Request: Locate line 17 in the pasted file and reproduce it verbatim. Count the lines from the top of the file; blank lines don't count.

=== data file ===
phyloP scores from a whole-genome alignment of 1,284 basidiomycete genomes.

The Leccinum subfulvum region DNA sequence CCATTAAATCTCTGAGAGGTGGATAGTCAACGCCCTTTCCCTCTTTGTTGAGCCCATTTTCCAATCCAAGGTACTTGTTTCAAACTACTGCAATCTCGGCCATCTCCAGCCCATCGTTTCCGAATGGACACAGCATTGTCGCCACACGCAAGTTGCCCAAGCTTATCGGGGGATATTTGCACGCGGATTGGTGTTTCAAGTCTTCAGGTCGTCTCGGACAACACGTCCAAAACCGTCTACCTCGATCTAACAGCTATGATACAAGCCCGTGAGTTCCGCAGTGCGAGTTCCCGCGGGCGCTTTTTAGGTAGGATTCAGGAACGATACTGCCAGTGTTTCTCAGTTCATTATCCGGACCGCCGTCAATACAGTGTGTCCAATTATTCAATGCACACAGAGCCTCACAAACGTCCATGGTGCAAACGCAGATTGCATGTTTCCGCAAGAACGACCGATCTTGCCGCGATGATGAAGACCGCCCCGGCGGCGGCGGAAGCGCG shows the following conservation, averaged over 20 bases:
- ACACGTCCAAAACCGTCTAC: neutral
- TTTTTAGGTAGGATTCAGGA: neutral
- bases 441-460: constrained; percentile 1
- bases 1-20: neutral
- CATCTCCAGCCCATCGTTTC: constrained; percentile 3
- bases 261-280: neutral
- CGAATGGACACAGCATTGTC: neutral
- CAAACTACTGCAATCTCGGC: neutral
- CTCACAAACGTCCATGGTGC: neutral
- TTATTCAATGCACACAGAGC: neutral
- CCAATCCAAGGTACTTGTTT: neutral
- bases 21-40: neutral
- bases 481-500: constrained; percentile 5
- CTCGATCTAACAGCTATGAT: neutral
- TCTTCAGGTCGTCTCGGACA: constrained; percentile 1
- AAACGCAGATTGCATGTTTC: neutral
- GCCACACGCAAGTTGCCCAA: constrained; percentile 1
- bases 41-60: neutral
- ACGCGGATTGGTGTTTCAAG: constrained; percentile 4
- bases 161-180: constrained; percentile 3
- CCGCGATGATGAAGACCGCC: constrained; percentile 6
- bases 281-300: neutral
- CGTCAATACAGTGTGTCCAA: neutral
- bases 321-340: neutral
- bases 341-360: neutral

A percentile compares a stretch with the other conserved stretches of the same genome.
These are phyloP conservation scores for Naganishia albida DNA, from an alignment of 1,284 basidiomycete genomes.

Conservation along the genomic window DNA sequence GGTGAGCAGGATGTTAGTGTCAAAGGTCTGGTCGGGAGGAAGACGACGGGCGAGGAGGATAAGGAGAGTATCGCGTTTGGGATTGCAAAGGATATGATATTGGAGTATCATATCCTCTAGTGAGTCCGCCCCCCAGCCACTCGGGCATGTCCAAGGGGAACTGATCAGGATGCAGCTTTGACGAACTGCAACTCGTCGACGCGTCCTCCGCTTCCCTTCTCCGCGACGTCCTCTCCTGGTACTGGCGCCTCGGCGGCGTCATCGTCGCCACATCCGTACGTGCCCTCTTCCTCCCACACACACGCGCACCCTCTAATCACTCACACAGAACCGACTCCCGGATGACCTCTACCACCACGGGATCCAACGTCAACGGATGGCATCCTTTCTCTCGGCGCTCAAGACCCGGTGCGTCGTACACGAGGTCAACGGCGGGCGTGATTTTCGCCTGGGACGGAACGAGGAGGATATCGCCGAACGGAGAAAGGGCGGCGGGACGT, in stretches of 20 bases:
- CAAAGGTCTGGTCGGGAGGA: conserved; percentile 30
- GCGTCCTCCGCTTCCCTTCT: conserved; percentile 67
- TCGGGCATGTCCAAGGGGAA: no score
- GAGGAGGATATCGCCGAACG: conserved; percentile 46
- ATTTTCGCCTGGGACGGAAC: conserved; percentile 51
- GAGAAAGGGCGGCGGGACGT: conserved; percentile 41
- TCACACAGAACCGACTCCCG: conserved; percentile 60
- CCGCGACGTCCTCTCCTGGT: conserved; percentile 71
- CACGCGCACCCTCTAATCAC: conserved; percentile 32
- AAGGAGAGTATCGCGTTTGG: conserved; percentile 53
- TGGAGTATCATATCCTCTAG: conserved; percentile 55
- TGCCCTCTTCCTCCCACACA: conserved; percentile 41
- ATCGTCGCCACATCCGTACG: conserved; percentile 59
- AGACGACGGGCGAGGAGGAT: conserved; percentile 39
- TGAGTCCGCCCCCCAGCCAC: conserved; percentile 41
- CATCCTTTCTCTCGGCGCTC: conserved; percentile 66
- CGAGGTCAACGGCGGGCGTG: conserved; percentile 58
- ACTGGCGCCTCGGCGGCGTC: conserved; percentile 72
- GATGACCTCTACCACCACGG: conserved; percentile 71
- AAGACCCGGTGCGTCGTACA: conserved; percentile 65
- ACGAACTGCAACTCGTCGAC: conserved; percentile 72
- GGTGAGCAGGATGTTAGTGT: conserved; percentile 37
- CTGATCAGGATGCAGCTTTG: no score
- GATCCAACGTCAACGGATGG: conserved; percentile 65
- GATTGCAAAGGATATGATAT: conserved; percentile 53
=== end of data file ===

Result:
- TCTTCAGGTCGTCTCGGACA: constrained; percentile 1